No. 19 rushed toward the melee. A red-shirted woman tried to stop the girl. Not all the red-shirts wanted a fight.

The woman caught No. 19’s arm for a split second, yelled something at the girl. Stop? Didn’t matter. No. 19 was too fast, or too strong, and the well-meaning woman nearly stumbled to the ground as the girl charged past her to the front lines.

Like all the girls, she stopped just short of the violence — then turned and started pleading with one of the adults. But what could she say?

Out there, on a knoll at the edge of Brickyard Park in Kingsport, Tenn., a 12-and-under USA Softball tournament had already devolved into chaos.

The Cardinal Heat had been playing the Blue Ridge Explosion, both teams from out of state, in a 70-team single-elimination tournament Saturday.

Many of the parents and escorts — all well over 12 years old — wore bright red or blue T-shirts, respectively, as they cheered the girls from the knoll.

According to city and tournament officials, some of the red-shirts got it into their heads that the umpire was being too friendly to Blue Ridge.

“I think one of the parents popped off,” USA Softball membership director John Miller told The Washington Post.

“And it just got louder and louder,” city athletics program coordinator Tod McLemore told the Times News. “

It was mostly just screaming by the time Bryan Sayers of Virginia began to record from the sidelines — a Facebook video that he would title “Kingsport TN MMA” and which half a million people would watch.

As the video began, a red-shirt and blue-shirt were grappling on the knoll. The men pushed and shoved each other, until the red-shirt gained the upper hand and flung the other to the bottom of the hill.

“Then all chaos broke out,” McLemore told the newspaper, unnecessarily, if you’ve seen the video.

The blue-shirt charged back up the knoll, which each second grew more crowded as red-shirts and plain-clothed sympathizers of both sides rushed in to the melee.

This whole mess of humanity toppled atop each other nearly simultaneously — a carpet of red-on-blue-on-flesh.

The original blue-shirt, the man who had been thrown down the hill before running back up, ended up near the bottom of the dog pile, and a red-shirt appeared to kick him in the head.

Everything described above took place in about 13 seconds. Sayer’s video was nearly a minute long.

If you’re wondering what happened to No. 19, she was nowhere to be seen at this point in the fight, which was probably for the best. But two other players ran toward the fray — their pig- and ponytails flapping as they charged.

The girls might not have been fighting, but they were shouting as loud as the adults.

“I like to yell and scream, but I do my best to scream positive things for the kids,” Kingsport resident Lesli Hicks told WJHL afterward. “Well, I’m just thankful to hear it wasn’t parents from our area.”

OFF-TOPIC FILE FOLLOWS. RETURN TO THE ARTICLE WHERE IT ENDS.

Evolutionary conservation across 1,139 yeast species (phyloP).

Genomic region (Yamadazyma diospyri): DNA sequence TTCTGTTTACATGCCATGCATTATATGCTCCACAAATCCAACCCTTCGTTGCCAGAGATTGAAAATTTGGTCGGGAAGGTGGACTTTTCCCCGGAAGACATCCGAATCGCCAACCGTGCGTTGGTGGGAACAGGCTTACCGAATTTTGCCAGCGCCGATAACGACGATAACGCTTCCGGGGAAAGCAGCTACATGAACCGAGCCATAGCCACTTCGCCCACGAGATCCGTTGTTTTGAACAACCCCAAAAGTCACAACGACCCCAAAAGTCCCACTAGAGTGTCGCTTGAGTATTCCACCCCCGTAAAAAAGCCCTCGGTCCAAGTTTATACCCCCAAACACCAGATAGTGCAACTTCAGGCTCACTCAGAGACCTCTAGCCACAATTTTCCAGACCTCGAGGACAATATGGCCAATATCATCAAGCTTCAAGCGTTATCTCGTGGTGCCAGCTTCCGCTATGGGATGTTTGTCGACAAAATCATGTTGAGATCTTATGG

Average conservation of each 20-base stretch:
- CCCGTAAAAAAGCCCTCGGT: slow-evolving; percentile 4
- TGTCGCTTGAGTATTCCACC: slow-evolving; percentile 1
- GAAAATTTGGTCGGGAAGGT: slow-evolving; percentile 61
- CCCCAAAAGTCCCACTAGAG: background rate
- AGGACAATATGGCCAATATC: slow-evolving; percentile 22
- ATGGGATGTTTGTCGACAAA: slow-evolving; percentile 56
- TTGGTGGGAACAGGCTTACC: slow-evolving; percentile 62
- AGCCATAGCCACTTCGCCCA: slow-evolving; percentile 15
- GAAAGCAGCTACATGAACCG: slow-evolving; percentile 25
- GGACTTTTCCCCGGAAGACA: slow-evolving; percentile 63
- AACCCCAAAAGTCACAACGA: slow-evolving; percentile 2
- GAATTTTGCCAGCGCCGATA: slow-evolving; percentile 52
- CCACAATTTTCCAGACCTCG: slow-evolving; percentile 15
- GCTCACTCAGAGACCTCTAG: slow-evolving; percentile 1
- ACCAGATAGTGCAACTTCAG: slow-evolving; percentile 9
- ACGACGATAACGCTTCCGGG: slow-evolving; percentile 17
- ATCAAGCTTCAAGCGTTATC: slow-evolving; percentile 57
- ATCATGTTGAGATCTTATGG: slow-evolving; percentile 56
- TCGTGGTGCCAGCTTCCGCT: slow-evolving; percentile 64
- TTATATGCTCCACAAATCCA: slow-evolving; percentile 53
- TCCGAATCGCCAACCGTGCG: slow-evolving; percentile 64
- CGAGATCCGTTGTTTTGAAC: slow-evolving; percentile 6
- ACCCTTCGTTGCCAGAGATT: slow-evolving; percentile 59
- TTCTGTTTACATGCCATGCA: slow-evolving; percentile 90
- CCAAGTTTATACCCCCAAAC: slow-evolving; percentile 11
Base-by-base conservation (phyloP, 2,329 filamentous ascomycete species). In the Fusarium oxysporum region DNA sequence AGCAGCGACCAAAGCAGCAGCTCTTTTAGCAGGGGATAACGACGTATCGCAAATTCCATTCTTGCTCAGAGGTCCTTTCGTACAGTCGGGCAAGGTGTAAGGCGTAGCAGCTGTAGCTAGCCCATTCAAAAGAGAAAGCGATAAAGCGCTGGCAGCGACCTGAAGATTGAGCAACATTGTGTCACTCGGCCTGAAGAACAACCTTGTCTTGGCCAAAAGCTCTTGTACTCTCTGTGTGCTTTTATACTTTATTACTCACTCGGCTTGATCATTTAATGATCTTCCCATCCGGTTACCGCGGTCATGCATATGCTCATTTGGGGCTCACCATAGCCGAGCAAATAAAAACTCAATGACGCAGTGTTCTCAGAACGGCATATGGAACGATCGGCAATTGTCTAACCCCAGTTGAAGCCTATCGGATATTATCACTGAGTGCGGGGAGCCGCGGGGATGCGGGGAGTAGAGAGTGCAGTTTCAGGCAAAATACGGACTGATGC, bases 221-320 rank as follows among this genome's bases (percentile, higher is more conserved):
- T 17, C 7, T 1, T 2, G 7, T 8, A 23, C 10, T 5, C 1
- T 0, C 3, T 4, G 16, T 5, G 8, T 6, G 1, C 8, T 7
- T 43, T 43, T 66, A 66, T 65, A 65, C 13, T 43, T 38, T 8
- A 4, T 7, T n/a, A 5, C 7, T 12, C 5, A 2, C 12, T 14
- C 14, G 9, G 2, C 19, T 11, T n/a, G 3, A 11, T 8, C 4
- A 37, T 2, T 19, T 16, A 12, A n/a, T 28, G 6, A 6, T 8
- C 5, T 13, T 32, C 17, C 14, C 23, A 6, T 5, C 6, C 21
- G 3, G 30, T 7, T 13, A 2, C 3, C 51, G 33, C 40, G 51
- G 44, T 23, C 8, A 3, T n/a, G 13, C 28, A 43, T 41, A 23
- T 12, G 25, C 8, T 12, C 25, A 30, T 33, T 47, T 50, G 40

After 20 seconds or so, the melee had split into two separate battles, as seen in the video.

On the upper slope, a single blue-shirt appeared to be taking on several red-shirts and plainclothes people with no support. He was losing, obviously. A woman from the sidelines tried to help. She first threw a water bottle at a man on top of him, then what looked like a cleat.

The fighters on the lower slope were all plainclothes, so it’s impossible to tell who fought for Cardinal and who for Blue Ridge.

A large, bearded man was dominating this mosh, whatever his allegiance. He surfaced from behind someone’s knee 26 seconds into the fight, shook off other men like water and stood, shirt half pulled off in the Tennessee sun.

Player No. 3, still wearing her helmet, was standing behind a barricade at the bottom of the slope at this point, trying in vain to pull a man back from the melee.

She reached into the mob and put a hand hesitantly on his ankle. It seemed to do no good; the man just moved deeper into the fight. No. 3 turned from the carnage and buried her face in a sympathizer’s chest.

Whether coincidentally or not, the madness seemed to lift at just that moment. Red, blue and plain shirts all rose from the grass. The screaming ended. Men and women staggered off the knoll in their respective directions.

The police showed up shortly afterward, the Times-News wrote, but couldn’t find anyone willing to claim assault or injury.

The residents of Kingsport certainly weren’t impressed.

“I just think it wasn’t very appropriate,” a woman told WJHL after Sayer’s Facebook video went viral.

Neither did USA Softball.

“It’s unsportsmanlike,” Miller told The Post.

“The girls didn’t do anything wrong,” he said. “It’s the parents, or those people there for the teams.”

But because none of the adults admitted their involvement to police, he said, USA Softball is now conducting a two-state investigation into the fight.

And in the meantime, the tournament director has barred both Cardinal and Blue Ridge from her games — the girls paying for the violence of their parents.

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